Monument to Catherine the Great and her companions - the founders of Odessa - de Ribas, de Volan, Zubov and Potemkin rises at Ekaterininskaya Square in Odessa. It was erected in 1900, but 20 years later, in 1920, dismantled. The restoration of the monument was carried out in 2007 and caused political resonance.
In 1794 Catherine II started the construction of a new port city, Odessa. Slightly more than 200 years later, the grateful residents of the city erected a monument to the Empress on the square of shape of a triangle with same name. As soon as the Bolsheviks came to power, the monument was dismantled, the statues of de Ribas, de Volan, Zubov and Potemkin were transported to the museum of local history, and the statue of Catherine the Great was partially destroyed. In 1965 on the Ekaterininskaya Square there was erected the new monument dedicated to the 60th anniversary of the uprising of sailors of Battleship “Potemkin”.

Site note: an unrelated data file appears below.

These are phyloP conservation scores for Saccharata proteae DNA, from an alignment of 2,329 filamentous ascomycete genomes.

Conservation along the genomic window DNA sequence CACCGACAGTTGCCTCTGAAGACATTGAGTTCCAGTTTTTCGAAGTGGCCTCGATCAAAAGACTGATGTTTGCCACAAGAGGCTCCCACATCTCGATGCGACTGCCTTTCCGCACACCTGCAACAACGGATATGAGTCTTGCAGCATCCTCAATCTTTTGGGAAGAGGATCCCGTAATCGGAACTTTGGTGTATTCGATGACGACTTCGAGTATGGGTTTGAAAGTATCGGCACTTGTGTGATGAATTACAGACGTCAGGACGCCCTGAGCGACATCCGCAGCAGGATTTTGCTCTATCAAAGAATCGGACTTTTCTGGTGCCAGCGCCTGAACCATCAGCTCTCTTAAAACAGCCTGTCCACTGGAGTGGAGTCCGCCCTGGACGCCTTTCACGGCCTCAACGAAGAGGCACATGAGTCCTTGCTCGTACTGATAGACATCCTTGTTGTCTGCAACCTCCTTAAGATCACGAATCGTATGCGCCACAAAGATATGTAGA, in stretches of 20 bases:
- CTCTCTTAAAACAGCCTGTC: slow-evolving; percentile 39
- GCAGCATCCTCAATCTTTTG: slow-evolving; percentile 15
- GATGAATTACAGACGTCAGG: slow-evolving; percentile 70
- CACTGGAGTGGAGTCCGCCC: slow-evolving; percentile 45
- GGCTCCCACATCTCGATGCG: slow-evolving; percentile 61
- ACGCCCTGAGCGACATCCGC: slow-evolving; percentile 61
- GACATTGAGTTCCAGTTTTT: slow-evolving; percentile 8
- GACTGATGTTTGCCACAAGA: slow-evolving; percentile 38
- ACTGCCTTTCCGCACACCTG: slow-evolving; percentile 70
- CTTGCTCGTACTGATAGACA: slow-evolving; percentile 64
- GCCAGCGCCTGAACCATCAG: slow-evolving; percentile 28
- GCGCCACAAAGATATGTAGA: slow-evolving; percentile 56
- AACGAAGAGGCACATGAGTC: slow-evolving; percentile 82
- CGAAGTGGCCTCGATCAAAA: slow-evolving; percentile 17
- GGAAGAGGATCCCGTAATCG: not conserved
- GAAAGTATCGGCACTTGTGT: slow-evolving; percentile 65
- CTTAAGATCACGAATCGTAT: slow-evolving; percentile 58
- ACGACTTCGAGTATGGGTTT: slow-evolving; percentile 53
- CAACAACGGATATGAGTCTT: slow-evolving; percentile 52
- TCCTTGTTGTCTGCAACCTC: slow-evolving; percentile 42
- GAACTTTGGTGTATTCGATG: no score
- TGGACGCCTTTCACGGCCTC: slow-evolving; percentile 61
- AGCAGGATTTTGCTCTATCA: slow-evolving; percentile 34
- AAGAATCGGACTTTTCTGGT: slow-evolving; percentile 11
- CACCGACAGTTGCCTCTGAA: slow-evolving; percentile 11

In 2007 the city authorities decided to restore the monument to the founders of Odessa. The project was sponsored by the City Council R. Tarpan. The monument to “Potemkin” sailors, located on the square, was transported to the Tamozhennaya Square, and the statues of Catherine II and her companions were returned to their original location. The main part of the monument is genuine, but the head of the Empress had to be created anew.
The Ukrainian nationalists, who arrived to Odessa, have tried to derail the monument’s opening: they burned the effigy of the Empress, and conflicted with police. In October of that year there was held the grand opening of the monument. During the opening there was held the meeting, which embraced the supporters and opponents of the monument’s erection. The nationalists explain their position to the fact that the Empress has dissolved Zaporizhian Sich and has always been "the executioner of the Ukrainian people."